With lots of running and jumping in a two-dimensional world so photorealistic that it looks like it’s made of wood, cloth, and Elmer’s glue, Puppeteer is going to remind a lot of people of the LittleBigPlanet games. Heck, it’s even got a British narrator. But this adorable and inventive platformer from SCE Japan Studio (which Sony is publishing for the PlayStation 3, naturally) is different enough that both lovers and haters of L.B.P. might get a kick out of it.
When the game begins, Kutaro loses his head, literally. Not to worry, he’s a puppet, he can take it. But the conceit of the game is that, while trying to get his head back, he’ll be able to use other things as heads in the meantime.
Aiding him in his quest are such companions as Ying Yang, a flying cat who talks like Peter Lorre. Using them to search the area, Kutaro can not only find small gems that will give him a new life for every hundred he collects, but new heads as well. Though unlike most games of this ilk, Kutaro’s other heads don’t always give him new abilities that require him to be wearing a specific noggin to use. Instead, only some heads give him new skills, and even then those skills are usable from that point forward, even if he loses the corresponding head.
For instance, while the ninja head gives him little bombs he can throw or plant, the spider head doesn’t turn Kutaro into some kind of spider-man any more than the bat head turns him into a batman. New heads, even multiple versions of ones already owned, also work like pieces of an ever expanding life bar; lose all that you’ve gathered and Kutaro loses a life.
Though even when you lose one — say, when it’s knocked off by some enemy — it doesn’t just disappear. Instead, it rolls away rather leisurely, and if Kutaro can catch it before it falls off a ledge or something, he can pop it back on.Along with all the runnin’ and a jumpin’, Kutaro also gets to fight back with a pair of magic scissors. Which is more effective than it sounds since some of his enemies, especially the bigger ones, are made of cloth and string, and he can use the scissors to cut away at their bodies until there’s nothing left to fight.
More often, though, Kutaro uses the scissors to propel himself upwards and onwards. Assuming, of course, he has something to cut along the way. Though, in this regard, Puppeteer is rather liberal, letting you not only cut cloth and leaves but clouds as other things no real scissors could ever cut.
As much fun as it is to play Puppeteer, it’s just as much fun to watch someone else do it. Not only is it a wonderfully whimsical fairytale but, visually, it’s like the most elaborate and surreal puppet show ever conceived, one unrestrained by budgetary concerns, or the skills of the puppeteers and craftsmen, or even the laws of physics.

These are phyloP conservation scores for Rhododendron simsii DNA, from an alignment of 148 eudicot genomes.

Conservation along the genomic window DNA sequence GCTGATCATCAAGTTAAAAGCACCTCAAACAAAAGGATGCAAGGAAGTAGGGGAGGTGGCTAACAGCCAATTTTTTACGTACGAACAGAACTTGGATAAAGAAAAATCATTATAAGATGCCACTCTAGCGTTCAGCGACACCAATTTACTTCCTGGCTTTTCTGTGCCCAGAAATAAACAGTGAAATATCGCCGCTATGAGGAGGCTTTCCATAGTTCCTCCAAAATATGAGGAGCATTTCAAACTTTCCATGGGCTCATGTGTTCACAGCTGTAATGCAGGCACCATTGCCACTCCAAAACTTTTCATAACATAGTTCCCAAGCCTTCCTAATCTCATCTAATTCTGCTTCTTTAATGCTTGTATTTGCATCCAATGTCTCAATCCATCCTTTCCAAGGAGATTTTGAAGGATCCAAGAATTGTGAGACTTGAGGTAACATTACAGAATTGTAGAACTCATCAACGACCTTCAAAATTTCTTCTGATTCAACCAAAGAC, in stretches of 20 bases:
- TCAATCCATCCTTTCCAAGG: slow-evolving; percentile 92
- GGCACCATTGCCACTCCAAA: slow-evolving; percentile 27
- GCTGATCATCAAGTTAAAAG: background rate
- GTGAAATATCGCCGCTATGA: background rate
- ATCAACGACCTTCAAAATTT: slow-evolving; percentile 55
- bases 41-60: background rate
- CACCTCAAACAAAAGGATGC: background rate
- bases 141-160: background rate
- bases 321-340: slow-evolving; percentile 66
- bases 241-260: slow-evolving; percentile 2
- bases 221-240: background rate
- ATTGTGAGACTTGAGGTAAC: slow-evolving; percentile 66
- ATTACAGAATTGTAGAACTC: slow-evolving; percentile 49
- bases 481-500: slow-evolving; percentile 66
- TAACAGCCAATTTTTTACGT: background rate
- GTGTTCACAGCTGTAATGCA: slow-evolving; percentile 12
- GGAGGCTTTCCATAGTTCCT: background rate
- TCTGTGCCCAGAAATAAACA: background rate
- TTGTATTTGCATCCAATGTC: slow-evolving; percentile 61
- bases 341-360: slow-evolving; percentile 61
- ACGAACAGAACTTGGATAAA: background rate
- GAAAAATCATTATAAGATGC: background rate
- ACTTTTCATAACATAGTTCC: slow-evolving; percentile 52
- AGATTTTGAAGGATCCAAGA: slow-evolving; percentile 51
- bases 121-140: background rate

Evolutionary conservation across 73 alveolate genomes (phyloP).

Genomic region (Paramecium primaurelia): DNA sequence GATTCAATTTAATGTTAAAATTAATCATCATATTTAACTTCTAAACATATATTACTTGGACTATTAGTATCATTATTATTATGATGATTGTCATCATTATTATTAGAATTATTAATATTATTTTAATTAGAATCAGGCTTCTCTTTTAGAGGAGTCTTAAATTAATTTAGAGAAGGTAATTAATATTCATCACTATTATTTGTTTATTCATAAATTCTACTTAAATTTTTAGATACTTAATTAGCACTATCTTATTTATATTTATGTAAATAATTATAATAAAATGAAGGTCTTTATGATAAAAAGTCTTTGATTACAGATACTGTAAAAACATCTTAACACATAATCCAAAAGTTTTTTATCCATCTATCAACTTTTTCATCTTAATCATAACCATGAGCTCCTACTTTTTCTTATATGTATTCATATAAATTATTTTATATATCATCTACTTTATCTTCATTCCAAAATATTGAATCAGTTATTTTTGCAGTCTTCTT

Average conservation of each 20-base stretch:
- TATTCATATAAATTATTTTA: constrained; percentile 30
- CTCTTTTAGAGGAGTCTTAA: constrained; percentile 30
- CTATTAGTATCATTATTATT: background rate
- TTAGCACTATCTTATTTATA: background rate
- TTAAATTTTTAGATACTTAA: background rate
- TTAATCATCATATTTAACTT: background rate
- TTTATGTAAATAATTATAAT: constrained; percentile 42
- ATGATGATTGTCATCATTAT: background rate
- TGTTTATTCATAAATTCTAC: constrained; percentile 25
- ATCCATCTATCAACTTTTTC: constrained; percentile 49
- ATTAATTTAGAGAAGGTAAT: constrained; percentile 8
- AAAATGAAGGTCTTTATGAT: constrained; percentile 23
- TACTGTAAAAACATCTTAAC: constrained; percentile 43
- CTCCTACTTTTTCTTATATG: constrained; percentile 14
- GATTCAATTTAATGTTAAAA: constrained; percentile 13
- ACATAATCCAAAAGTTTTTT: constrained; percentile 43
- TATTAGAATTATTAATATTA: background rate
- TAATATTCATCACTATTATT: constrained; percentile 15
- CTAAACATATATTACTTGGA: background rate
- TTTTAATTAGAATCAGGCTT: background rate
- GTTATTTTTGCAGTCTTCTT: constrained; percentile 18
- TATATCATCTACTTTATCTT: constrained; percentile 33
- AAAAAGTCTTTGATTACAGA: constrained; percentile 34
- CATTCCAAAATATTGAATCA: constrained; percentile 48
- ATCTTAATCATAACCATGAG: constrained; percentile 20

The only problem is that, because the camera is sometimes pulled so far back, it’s often like watching the most elaborate puppet show ever conceived…from the back row. Which works well for the mechanics of the game, but it does mean you won’t always get a good look at the stimulating visuals. It also can make for some funny misconceptions, such as when Kutaro is wearing a spider for a head but, from a distance, it looks like he’s a dreadlocked Rasta wearing a big knit cap.
Perfectly complimenting the imagery is an orchestral score by Thor and Rise Of The Planet Of The Apes composer Patrick Doyle, who here fittingly apes (no pun intended) the dark but playful work Danny Elfman did for Tim Burton movies as The Nightmare Before Christmas and (coincidentally) Edward Scissorhands.
More importantly, unlike so much music in games these days, Doyle’s score is never overbearing or intrusive, or so loud that you can’t hear what the characters are saying. The developers even, to complete the puppet show vibe, included the sound of an audience laughing and applauding where appropriate.
As for the whole “it’s like LittleBigPlanet thing,” there’s no denying the similarities. But while L.B.P. is a puzzling platformer, Puppeteer is really more of a platforming puzzle game. It’s also not as difficult, especially with all the life-giving gems you find, and the ability to pick up your head after someone has knocked it off. Kutaro also doesn’t have the momentum that often carries LittleBigPlanet’s hero, Sackboy, just a little too far, while giving Kutaro multiple pathways sometimes makes this feel more like Donkey Kong Country than L.B.P.
Ultimately, though, Puppeteer is a lot like LittleBigPlanet (and Donkey Kong Country, and the good Crash Bandicoot games, and lots of other good 2D platformers) in the most important way: it’s an engaging, challenging, and inventive game that, while obviously influenced by what came before it, is neither a rip-off nor a cheap knock-off. It may be a 2D platformer in the tradition of those other games, but with a unique set-up and gameplay mechanics, it stands on its own nicely as well.
What do you think of this game (or my review of it)? Please let me know in the comments below.